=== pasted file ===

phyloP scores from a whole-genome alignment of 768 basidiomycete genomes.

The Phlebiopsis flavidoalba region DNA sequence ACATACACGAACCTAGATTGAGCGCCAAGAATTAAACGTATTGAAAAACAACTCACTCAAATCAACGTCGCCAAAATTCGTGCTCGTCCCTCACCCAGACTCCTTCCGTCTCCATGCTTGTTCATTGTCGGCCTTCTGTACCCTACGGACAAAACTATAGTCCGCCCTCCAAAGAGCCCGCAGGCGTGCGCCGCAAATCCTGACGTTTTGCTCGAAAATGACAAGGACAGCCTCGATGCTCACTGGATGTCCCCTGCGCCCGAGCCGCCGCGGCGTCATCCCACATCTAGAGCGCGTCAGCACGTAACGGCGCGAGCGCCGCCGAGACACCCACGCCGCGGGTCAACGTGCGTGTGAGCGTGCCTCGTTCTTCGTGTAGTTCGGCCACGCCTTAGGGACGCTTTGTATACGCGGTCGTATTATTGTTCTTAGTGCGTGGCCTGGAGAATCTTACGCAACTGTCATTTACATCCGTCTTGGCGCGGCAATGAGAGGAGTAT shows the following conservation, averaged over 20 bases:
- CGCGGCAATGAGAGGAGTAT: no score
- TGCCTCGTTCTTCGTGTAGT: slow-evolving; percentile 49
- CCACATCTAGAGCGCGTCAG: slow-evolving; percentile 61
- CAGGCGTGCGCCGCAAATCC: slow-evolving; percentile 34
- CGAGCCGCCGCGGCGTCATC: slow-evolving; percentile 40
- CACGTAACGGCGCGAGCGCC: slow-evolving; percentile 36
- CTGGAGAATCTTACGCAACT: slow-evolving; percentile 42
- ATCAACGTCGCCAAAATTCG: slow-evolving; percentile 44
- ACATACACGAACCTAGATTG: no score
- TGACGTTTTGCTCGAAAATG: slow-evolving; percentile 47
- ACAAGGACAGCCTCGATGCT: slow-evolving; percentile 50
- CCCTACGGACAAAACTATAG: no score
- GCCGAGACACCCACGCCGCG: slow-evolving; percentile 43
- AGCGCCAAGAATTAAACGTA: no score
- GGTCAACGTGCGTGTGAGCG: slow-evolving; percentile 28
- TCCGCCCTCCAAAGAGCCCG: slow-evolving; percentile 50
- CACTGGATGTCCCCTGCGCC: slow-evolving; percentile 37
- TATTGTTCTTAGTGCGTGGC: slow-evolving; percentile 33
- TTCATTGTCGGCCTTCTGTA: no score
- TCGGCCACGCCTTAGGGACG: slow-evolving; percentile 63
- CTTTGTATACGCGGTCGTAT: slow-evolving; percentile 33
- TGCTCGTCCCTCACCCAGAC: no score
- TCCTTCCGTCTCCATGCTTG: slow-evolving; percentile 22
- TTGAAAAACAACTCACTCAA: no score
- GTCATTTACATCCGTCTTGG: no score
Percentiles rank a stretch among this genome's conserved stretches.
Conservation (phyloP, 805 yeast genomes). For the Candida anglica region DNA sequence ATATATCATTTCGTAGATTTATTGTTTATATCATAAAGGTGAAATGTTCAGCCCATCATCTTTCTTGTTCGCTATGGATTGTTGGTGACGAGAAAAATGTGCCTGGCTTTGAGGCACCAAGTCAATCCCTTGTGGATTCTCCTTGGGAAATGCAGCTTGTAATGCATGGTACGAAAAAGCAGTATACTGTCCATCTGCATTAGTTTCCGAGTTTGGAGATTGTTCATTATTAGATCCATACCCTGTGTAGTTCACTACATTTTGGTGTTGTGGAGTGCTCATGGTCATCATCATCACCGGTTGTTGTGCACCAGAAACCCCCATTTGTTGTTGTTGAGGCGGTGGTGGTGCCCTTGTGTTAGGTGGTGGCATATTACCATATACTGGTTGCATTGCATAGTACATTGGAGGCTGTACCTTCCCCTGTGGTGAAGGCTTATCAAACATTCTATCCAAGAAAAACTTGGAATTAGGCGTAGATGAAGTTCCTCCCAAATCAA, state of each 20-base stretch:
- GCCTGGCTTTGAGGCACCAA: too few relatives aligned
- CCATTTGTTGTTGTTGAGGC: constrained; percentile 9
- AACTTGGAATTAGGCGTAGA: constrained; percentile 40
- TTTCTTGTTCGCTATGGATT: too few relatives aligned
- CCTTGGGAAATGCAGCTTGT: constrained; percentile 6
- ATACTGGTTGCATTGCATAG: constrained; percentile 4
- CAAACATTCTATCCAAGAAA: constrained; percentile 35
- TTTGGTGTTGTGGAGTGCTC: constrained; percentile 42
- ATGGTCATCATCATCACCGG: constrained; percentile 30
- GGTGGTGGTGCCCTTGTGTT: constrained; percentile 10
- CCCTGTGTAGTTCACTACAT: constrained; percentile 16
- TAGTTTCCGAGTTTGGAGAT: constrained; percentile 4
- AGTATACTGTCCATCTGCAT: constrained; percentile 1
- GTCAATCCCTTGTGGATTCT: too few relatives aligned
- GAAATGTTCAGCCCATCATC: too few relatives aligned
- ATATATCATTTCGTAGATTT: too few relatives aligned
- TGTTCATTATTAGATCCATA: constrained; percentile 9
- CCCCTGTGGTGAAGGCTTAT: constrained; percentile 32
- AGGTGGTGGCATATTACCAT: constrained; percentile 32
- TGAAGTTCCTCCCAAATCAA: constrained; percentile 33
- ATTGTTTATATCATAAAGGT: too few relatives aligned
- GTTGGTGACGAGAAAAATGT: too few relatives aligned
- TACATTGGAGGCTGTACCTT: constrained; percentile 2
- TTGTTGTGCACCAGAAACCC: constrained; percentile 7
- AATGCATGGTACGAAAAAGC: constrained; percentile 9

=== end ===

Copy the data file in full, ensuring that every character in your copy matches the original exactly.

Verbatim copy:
phyloP scores from a whole-genome alignment of 768 basidiomycete genomes.

The Phlebiopsis flavidoalba region DNA sequence ACATACACGAACCTAGATTGAGCGCCAAGAATTAAACGTATTGAAAAACAACTCACTCAAATCAACGTCGCCAAAATTCGTGCTCGTCCCTCACCCAGACTCCTTCCGTCTCCATGCTTGTTCATTGTCGGCCTTCTGTACCCTACGGACAAAACTATAGTCCGCCCTCCAAAGAGCCCGCAGGCGTGCGCCGCAAATCCTGACGTTTTGCTCGAAAATGACAAGGACAGCCTCGATGCTCACTGGATGTCCCCTGCGCCCGAGCCGCCGCGGCGTCATCCCACATCTAGAGCGCGTCAGCACGTAACGGCGCGAGCGCCGCCGAGACACCCACGCCGCGGGTCAACGTGCGTGTGAGCGTGCCTCGTTCTTCGTGTAGTTCGGCCACGCCTTAGGGACGCTTTGTATACGCGGTCGTATTATTGTTCTTAGTGCGTGGCCTGGAGAATCTTACGCAACTGTCATTTACATCCGTCTTGGCGCGGCAATGAGAGGAGTAT shows the following conservation, averaged over 20 bases:
- CGCGGCAATGAGAGGAGTAT: no score
- TGCCTCGTTCTTCGTGTAGT: slow-evolving; percentile 49
- CCACATCTAGAGCGCGTCAG: slow-evolving; percentile 61
- CAGGCGTGCGCCGCAAATCC: slow-evolving; percentile 34
- CGAGCCGCCGCGGCGTCATC: slow-evolving; percentile 40
- CACGTAACGGCGCGAGCGCC: slow-evolving; percentile 36
- CTGGAGAATCTTACGCAACT: slow-evolving; percentile 42
- ATCAACGTCGCCAAAATTCG: slow-evolving; percentile 44
- ACATACACGAACCTAGATTG: no score
- TGACGTTTTGCTCGAAAATG: slow-evolving; percentile 47
- ACAAGGACAGCCTCGATGCT: slow-evolving; percentile 50
- CCCTACGGACAAAACTATAG: no score
- GCCGAGACACCCACGCCGCG: slow-evolving; percentile 43
- AGCGCCAAGAATTAAACGTA: no score
- GGTCAACGTGCGTGTGAGCG: slow-evolving; percentile 28
- TCCGCCCTCCAAAGAGCCCG: slow-evolving; percentile 50
- CACTGGATGTCCCCTGCGCC: slow-evolving; percentile 37
- TATTGTTCTTAGTGCGTGGC: slow-evolving; percentile 33
- TTCATTGTCGGCCTTCTGTA: no score
- TCGGCCACGCCTTAGGGACG: slow-evolving; percentile 63
- CTTTGTATACGCGGTCGTAT: slow-evolving; percentile 33
- TGCTCGTCCCTCACCCAGAC: no score
- TCCTTCCGTCTCCATGCTTG: slow-evolving; percentile 22
- TTGAAAAACAACTCACTCAA: no score
- GTCATTTACATCCGTCTTGG: no score
Percentiles rank a stretch among this genome's conserved stretches.
Conservation (phyloP, 805 yeast genomes). For the Candida anglica region DNA sequence ATATATCATTTCGTAGATTTATTGTTTATATCATAAAGGTGAAATGTTCAGCCCATCATCTTTCTTGTTCGCTATGGATTGTTGGTGACGAGAAAAATGTGCCTGGCTTTGAGGCACCAAGTCAATCCCTTGTGGATTCTCCTTGGGAAATGCAGCTTGTAATGCATGGTACGAAAAAGCAGTATACTGTCCATCTGCATTAGTTTCCGAGTTTGGAGATTGTTCATTATTAGATCCATACCCTGTGTAGTTCACTACATTTTGGTGTTGTGGAGTGCTCATGGTCATCATCATCACCGGTTGTTGTGCACCAGAAACCCCCATTTGTTGTTGTTGAGGCGGTGGTGGTGCCCTTGTGTTAGGTGGTGGCATATTACCATATACTGGTTGCATTGCATAGTACATTGGAGGCTGTACCTTCCCCTGTGGTGAAGGCTTATCAAACATTCTATCCAAGAAAAACTTGGAATTAGGCGTAGATGAAGTTCCTCCCAAATCAA, state of each 20-base stretch:
- GCCTGGCTTTGAGGCACCAA: too few relatives aligned
- CCATTTGTTGTTGTTGAGGC: constrained; percentile 9
- AACTTGGAATTAGGCGTAGA: constrained; percentile 40
- TTTCTTGTTCGCTATGGATT: too few relatives aligned
- CCTTGGGAAATGCAGCTTGT: constrained; percentile 6
- ATACTGGTTGCATTGCATAG: constrained; percentile 4
- CAAACATTCTATCCAAGAAA: constrained; percentile 35
- TTTGGTGTTGTGGAGTGCTC: constrained; percentile 42
- ATGGTCATCATCATCACCGG: constrained; percentile 30
- GGTGGTGGTGCCCTTGTGTT: constrained; percentile 10
- CCCTGTGTAGTTCACTACAT: constrained; percentile 16
- TAGTTTCCGAGTTTGGAGAT: constrained; percentile 4
- AGTATACTGTCCATCTGCAT: constrained; percentile 1
- GTCAATCCCTTGTGGATTCT: too few relatives aligned
- GAAATGTTCAGCCCATCATC: too few relatives aligned
- ATATATCATTTCGTAGATTT: too few relatives aligned
- TGTTCATTATTAGATCCATA: constrained; percentile 9
- CCCCTGTGGTGAAGGCTTAT: constrained; percentile 32
- AGGTGGTGGCATATTACCAT: constrained; percentile 32
- TGAAGTTCCTCCCAAATCAA: constrained; percentile 33
- ATTGTTTATATCATAAAGGT: too few relatives aligned
- GTTGGTGACGAGAAAAATGT: too few relatives aligned
- TACATTGGAGGCTGTACCTT: constrained; percentile 2
- TTGTTGTGCACCAGAAACCC: constrained; percentile 7
- AATGCATGGTACGAAAAAGC: constrained; percentile 9